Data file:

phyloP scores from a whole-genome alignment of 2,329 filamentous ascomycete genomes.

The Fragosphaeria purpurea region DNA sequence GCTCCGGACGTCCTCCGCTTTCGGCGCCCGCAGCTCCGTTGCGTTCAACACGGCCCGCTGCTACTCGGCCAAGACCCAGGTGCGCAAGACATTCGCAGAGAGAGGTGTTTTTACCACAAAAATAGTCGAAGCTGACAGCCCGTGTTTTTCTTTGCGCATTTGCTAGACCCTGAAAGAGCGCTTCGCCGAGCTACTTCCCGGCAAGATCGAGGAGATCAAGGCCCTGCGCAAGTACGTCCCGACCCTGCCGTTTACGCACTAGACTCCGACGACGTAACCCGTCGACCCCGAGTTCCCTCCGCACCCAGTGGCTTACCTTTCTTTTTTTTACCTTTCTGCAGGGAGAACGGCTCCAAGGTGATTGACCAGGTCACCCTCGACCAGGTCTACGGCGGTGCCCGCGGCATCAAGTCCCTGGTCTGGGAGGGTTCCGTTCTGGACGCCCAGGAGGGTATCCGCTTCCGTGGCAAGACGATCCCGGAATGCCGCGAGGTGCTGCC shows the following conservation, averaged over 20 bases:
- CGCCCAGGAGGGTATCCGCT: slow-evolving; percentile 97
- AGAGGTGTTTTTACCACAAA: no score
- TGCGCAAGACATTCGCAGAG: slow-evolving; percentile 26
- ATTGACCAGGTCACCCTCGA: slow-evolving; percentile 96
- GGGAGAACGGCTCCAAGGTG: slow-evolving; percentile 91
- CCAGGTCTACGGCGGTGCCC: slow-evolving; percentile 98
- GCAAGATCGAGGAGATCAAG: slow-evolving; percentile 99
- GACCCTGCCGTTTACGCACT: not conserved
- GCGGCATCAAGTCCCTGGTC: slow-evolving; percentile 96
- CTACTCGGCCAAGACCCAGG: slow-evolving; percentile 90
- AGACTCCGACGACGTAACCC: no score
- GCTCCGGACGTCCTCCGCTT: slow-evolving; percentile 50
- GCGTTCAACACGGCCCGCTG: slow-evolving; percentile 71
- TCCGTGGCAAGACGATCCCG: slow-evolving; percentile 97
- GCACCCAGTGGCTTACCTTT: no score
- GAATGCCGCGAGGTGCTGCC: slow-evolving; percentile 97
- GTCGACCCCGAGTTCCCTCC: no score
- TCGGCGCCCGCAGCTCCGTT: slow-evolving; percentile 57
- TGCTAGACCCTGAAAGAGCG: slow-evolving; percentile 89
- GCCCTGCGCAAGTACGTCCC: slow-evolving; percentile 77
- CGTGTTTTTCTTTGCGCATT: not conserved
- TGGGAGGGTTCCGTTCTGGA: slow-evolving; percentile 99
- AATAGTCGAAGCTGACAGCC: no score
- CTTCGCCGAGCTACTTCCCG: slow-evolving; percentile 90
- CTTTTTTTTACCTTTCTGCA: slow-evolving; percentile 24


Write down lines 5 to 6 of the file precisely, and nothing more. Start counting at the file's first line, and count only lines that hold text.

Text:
- TGCGCAAGACATTCGCAGAG: slow-evolving; percentile 26
- ATTGACCAGGTCACCCTCGA: slow-evolving; percentile 96